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Legislatively Speaking
The National Grange Attends White House Fair Trade Event

By National Grange View from the Hill Newsletter

  JUNE 12, 2008 --

The National Grange recently was invited to send a representative to a World Trade Week event held on the White House South Lawn. The National Grange Legislative Director Leroy Watson represented the National Grange at this event. President Bush spoke advocating free and fair trade.

President Bush stated, "The American farmer and rancher expect us to work hard to open up markets for the products they grow. So, if you are a farmer out there in the heartland, seems like you'd want somebody working on your behalf here in Washington, making it easier for you to sell your crops. And that's exactly what we're doing in this administration."

President Bush stated that Congress should pass trade agreements that open up markets. Forty percent of American economic growth last year came as a result of exports. He said he would like to open up more exports and be able to sell American goods and services into more markets.

President Bush specifically talked about American farming. He said, "If you're a farmer, we [have] some products here, grown right here in the United States of America. If you're a farmer, it seems like you want people to work hard to make it easier for you to sell that orange somewhere else. Increased demand means it's more likely you'll be able to sell your crop."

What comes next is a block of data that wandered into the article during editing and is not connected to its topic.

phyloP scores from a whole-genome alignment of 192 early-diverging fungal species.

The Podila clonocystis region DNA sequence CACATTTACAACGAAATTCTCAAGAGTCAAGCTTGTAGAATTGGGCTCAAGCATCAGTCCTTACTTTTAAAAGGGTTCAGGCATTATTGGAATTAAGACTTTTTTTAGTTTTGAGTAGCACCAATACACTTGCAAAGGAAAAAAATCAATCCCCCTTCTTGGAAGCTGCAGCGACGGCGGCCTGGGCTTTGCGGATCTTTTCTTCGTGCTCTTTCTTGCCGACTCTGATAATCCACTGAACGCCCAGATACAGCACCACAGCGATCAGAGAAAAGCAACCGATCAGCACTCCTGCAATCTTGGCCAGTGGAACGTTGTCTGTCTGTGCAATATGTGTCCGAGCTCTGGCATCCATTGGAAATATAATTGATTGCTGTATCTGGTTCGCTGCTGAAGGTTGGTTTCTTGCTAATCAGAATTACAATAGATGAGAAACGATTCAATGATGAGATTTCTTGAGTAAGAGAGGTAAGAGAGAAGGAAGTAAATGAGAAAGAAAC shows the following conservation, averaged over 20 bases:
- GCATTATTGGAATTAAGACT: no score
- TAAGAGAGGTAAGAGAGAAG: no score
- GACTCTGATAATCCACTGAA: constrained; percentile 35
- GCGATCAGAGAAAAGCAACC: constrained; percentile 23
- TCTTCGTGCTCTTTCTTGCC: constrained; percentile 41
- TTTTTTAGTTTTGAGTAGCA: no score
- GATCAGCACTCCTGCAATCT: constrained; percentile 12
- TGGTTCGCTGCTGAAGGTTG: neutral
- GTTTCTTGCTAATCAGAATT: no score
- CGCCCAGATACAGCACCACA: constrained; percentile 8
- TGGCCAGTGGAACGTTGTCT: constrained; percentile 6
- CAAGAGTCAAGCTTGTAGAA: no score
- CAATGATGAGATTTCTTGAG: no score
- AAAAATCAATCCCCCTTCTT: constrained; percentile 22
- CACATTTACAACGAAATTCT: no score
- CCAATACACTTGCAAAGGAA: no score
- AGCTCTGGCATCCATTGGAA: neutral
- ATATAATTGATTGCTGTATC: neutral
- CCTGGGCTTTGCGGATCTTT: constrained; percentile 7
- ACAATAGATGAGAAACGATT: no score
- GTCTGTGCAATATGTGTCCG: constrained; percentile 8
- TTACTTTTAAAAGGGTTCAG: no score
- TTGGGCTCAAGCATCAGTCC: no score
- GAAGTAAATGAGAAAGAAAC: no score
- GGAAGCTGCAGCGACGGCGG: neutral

One of the major trade issues President Bush addressed was a strong trade agreement with Colombia, Panama, and South Korea. He used the dairy industry to illustrate his point. "There's a 20 percent tariff on dairy products from the United States into Colombia; 36 percent into Korea. That means that the cost of that dairy product is going to be 20 percent more expensive, which makes it harder to sell that product." He also used other agricultural crops such as oranges and broccoli as similar examples. He would like to reduce tariffs on goods and services sold to other countries. "And so the purpose of a trade agreement is to reduce those tariffs... to make the products less expensive," Bush stated.

It is interesting to note that most of the goods coming from Colombia enter America duty free. In other words, most goods that made in Colombia come to our country without any tax. Bush stated, "Frankly, doesn't seem very fair to me. It didn't seem fair to the Colombian government, either. They agree with me: let's just treat each other fairly."


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